While the rest of the world was worrying about the escalating war in Vietnam, social unrest on the campuses and a pivotal presidential election between Tricky Dicky and HHH, Bouton is worrying about whether he can resurect his major league baseball career. For those who aren't familar with Jim Bouton, he of the hated "evil empire" NY Yankees, 1968 was a crossroads year for him. Just 5 years earlier he was the top pitcher on the top team winning just another one of their endless stream of pennants.
Then in 1965 it all came crashing down for both Bouton and his team. The NY Yankees went from the pinnacle of sports to the poorhouse...overnight. Bouton went from being a strong armed fireballer to a sore armed firestorm. Just like that it can go away. There are hundreds of pitchers in major league history who have lost it over night like Jimbo did. His story is more compelling because he is the poster boy for the crumbling Yankee dynasty, since his decline paralled the franchises. Couple that with his anti-establishment views and he is the perfect player to point the finger out. Surely the Yankee "declinesty" didn't occur because Bouton's arm went south and 18 wins turned into 4. Add those 14 wins back into the equation and the Yankees still finish 11 games behind the pennant winning Twins. The true culprit was Yankee management. For years they were able to sign as many players as they wanted, so they didn't invest in scouting or in aggressive minor league training procedures. If one guy went down, there would be 2 behind him to take his place. By 1965 the farm had dried up and the Free Agent entry draft prevented them from signing anyone and everyone. Added to the mix was the fact that father time and injuries caught up to the great Mantle, Maris and Elston Howard. For all intents and purposes Mantle, at age 33, was done...finished...caput.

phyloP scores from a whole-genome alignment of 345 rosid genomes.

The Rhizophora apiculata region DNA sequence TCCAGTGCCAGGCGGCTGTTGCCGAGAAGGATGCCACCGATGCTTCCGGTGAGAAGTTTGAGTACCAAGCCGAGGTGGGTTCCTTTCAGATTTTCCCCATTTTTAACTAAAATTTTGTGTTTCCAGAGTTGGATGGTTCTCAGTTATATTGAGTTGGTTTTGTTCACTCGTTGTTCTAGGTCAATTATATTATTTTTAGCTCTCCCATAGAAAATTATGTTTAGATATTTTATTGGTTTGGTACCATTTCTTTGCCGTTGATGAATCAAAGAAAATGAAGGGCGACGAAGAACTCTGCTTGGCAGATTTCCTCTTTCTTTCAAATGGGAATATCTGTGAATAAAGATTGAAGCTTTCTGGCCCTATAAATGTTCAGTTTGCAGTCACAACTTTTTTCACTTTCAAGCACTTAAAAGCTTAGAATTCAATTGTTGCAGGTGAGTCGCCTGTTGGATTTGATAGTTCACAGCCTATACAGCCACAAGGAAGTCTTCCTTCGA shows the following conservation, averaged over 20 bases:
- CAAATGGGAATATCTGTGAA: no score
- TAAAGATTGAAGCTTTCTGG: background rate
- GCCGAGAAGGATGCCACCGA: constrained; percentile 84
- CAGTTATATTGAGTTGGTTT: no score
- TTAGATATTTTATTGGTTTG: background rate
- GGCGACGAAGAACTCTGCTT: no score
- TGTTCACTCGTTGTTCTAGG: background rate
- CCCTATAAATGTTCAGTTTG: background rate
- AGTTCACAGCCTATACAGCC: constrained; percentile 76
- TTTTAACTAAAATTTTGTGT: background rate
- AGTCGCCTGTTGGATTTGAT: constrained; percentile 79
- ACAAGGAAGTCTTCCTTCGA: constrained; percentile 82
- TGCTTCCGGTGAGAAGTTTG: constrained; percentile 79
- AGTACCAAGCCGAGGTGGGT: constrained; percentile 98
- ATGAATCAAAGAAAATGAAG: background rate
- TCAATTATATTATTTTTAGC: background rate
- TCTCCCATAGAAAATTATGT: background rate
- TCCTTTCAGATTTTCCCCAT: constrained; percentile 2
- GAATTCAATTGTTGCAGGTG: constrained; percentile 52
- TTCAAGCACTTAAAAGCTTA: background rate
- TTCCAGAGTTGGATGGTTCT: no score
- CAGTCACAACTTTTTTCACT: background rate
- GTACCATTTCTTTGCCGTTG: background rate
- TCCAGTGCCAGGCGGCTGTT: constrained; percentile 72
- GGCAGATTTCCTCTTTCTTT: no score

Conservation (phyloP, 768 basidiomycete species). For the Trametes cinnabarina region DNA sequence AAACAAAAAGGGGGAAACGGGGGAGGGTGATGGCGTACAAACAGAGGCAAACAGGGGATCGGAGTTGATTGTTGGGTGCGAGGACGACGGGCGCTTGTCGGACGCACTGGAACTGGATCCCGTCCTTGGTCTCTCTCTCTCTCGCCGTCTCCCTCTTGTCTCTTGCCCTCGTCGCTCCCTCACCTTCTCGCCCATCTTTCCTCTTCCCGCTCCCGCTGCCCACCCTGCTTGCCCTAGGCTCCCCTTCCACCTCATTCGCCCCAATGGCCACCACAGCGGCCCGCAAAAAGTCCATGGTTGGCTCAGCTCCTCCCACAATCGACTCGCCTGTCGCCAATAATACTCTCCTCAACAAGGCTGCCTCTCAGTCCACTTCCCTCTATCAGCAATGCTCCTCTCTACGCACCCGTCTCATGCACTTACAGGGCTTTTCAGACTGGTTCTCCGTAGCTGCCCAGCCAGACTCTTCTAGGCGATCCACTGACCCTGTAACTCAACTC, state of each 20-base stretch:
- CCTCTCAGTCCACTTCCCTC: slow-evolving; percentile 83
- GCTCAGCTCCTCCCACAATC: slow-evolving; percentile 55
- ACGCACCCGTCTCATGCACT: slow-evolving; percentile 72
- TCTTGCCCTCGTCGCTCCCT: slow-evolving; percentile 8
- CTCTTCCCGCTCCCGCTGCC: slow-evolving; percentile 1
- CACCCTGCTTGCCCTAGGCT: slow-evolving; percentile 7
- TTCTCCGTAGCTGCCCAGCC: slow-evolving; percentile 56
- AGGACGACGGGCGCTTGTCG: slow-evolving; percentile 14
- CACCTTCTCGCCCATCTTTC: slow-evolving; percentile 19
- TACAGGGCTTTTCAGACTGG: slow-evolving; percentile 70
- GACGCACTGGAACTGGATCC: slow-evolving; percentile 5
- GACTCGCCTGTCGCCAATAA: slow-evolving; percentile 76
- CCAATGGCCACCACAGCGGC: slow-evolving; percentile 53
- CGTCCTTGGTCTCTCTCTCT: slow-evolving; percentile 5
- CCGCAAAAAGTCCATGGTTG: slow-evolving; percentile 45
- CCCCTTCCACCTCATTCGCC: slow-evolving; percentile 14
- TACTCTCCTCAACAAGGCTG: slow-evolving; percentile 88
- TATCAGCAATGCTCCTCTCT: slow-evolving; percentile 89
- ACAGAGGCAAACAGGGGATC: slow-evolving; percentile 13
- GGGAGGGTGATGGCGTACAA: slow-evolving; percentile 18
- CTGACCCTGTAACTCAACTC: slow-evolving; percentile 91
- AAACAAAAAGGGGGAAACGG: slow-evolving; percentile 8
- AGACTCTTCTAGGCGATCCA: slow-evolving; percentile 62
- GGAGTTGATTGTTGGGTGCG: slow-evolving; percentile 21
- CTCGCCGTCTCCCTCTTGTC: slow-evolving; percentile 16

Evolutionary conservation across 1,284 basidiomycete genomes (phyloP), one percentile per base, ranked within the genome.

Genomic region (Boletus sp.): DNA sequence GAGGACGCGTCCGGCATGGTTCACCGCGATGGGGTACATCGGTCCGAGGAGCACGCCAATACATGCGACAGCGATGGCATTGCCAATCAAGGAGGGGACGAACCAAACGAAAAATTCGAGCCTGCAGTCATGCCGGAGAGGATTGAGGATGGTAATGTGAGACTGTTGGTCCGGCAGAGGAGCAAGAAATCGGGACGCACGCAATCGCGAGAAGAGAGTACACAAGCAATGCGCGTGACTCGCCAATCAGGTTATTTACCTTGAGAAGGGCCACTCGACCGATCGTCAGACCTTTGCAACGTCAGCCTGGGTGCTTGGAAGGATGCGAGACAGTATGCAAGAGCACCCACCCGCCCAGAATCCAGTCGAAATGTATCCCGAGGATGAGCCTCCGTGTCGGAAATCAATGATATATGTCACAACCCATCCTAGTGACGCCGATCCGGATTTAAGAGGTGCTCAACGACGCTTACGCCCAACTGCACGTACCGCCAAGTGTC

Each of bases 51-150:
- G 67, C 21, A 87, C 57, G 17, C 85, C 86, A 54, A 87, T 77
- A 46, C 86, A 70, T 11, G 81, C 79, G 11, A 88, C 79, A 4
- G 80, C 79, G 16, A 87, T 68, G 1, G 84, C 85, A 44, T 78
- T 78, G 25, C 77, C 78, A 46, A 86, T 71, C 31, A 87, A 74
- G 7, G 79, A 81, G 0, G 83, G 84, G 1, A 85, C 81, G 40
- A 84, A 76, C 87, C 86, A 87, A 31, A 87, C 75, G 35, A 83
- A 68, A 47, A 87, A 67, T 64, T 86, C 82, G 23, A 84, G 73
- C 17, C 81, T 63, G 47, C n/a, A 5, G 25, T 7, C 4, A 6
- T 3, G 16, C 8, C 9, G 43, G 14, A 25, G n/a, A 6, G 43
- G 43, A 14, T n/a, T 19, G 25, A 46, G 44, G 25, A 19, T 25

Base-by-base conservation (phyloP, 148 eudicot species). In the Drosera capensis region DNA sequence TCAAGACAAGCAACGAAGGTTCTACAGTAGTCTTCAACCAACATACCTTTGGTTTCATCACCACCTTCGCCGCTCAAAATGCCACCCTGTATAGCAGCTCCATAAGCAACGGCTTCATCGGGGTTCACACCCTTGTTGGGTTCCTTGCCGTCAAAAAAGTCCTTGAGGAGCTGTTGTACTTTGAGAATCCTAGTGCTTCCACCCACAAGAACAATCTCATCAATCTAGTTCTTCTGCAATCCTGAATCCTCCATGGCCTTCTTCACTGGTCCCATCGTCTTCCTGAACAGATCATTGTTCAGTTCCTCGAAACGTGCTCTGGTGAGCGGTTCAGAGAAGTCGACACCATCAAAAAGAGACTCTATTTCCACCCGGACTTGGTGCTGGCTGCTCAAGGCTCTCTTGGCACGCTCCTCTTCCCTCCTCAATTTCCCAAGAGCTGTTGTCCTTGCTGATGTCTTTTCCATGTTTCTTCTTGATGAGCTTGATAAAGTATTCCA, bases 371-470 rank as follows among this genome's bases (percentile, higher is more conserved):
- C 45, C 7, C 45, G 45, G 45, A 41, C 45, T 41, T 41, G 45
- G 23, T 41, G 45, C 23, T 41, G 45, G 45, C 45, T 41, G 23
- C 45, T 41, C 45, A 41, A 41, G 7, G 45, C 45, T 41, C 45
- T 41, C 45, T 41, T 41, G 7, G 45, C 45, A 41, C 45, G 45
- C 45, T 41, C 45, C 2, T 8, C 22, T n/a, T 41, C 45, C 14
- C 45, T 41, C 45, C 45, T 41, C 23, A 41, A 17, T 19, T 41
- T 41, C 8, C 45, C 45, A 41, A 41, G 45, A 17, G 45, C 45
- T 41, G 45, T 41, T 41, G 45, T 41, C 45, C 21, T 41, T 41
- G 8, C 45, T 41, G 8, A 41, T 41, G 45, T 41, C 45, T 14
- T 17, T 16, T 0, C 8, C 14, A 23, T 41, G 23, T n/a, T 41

I know old time Yankee fans have a tough time coming to grips with this, but their hero (Mantle) was completely finished at a point in his career where he should have still been in his prime. Injuries coupled with his reckless lifestyle led to his fast decline. Maris on the other hand played through a ton of injuries, but became the popular whipping boy for both the media and management, not to mention the fans who still resented him for 1961. In fact the local tabloid, who were fed stories by the Yankee brass, accused Maris of "jaking it". As it turned out his wrist injury did rob him of his power, but the poor guy was still treated pittifully by the Yanks, the media and NY fans.
Bouton's best line in the intro was: "I believe that as foolish as it is, Stan Musial has more influence with American kids than any geography teacher and Mickey Mantle is more admired than our scientests". Almost 40 years ago Bouton nailed it dead on: Athletes are role models, whether they like it or not.